Kyle Drabek
Kyle Drabek

Return to the major leagues or pitch until your arm falls off

Kyle Drabek’s exit plan from baseball is very specific, though perhaps not so realistic.

“I’ll keep pitching as long as I can, until my arm falls off,” he said.

Drabek is only 27, with six seasons of Major League Baseball experience under his belt and, he believes, a long future still ahead of him in baseball.

But Drabek also has had Tommy John surgery twice on his right pitching elbow, already has been the centerpiece of a blockbuster trade for two-time Cy Young Award-winner Roy Halladay, and has experienced much of the roller-coaster ride that comes with being a professional baseball player.

So, he’s a seasoned 27 years old, and he’s back in the minors, pitching for the Triple-A Charlotte Knights after the Chicago White Sox picked him up off waivers this spring.

A few seats down the bench in Charlotte sits Matt Lindstrom, a 35-year-old former flame-thrower whose 100-mph fastballs have slowed a bit through his stops with six different clubs over the last eight seasons. Lindstrom is back in Triple-A, too, signing with the White Sox’s minor-league organization after he was released by the Los Angeles Angels of Anaheim earlier this spring.

What Drabek and Lindstrom have in common — along with 37-year-old right-hander Brad Penny, who was the Knights’ opening day starter — is not only that they’re pitchers who have been to the summit of professional baseball it’s that they believe there’s still room for them in the big leagues, and they’re confident their time in the minors this season is merely a stepping-stone to a long-term return to Major League Baseball.

That’s their hope, at least.

“These guys have a goal in mind, and that’s to come here, regardless of their age or where they are in their career, to try to get better and find an edge,” Charlotte Knights manager Joel Skinner said. “That’s what athletes are trying to do: they’re all trying to find that edge that gets them to the next level or makes them that much better. They’re never satisfied. That never goes away for the whole career.”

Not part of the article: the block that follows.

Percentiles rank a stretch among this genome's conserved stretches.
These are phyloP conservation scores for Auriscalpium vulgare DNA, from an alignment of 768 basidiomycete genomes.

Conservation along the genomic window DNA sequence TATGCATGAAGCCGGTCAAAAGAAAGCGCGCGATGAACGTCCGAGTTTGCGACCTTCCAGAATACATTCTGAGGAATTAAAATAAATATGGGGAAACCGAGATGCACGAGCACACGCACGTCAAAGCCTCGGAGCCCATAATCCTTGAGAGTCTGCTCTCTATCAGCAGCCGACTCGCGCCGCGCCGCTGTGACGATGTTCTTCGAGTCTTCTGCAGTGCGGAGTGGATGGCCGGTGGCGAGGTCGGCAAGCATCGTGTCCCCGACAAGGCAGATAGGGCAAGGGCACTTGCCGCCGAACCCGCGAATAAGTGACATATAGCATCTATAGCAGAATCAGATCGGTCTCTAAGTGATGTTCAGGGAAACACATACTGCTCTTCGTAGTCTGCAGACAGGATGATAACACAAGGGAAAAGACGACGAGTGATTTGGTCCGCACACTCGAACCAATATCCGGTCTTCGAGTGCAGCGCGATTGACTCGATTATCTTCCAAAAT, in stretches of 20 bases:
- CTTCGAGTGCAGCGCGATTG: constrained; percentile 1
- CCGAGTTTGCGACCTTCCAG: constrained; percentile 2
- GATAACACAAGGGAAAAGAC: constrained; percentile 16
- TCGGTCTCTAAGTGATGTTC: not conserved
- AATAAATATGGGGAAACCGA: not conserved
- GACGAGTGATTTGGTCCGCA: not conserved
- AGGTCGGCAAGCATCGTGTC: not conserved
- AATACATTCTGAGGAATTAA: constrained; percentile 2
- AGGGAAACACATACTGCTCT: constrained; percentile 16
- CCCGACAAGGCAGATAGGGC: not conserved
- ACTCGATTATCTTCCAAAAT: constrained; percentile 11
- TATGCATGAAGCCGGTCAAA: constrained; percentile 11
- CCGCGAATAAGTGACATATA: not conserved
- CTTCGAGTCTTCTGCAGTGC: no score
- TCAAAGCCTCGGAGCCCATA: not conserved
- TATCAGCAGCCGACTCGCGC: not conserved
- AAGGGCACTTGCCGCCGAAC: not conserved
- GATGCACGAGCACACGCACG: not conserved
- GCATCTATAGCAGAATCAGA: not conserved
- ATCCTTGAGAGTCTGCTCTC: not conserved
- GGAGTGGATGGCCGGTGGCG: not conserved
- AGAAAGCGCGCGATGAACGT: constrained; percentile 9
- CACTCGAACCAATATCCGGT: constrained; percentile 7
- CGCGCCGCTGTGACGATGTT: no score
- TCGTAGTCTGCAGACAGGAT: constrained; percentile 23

Drabek knows all about the baseball lifestyle — and the passion for the game — from his family. His father is Doug Drabek, the 1990 Cy Young winner with the Pittsburgh Pirates, a 13-year pro, All-Star, and the one who was with him when he underwent the elbow ligament replacement surgery for the second time in 2012 — when he admitted he was frightened.

“I knew if I don’t come back from it, baseball would be done,” Drabek said, “And that’s been my whole life since I can remember.”

The second surgery forced him to refocus on mechanics so that he uses his legs more in his delivery rather than relying solely on the strength of his arm.

“In high school and growing up, it was pretty much just using all arm,” he said. “I want to say that’s probably the reason I’ve had it (surgery).”

He also was reassigned to a reliever role in 2013, and it’s a place he’s said he's never felt comfortable. Since arriving in Charlotte, Drabek has returned to a starter's role, and is 4-5 with a 2.64 ERA in 14 starts.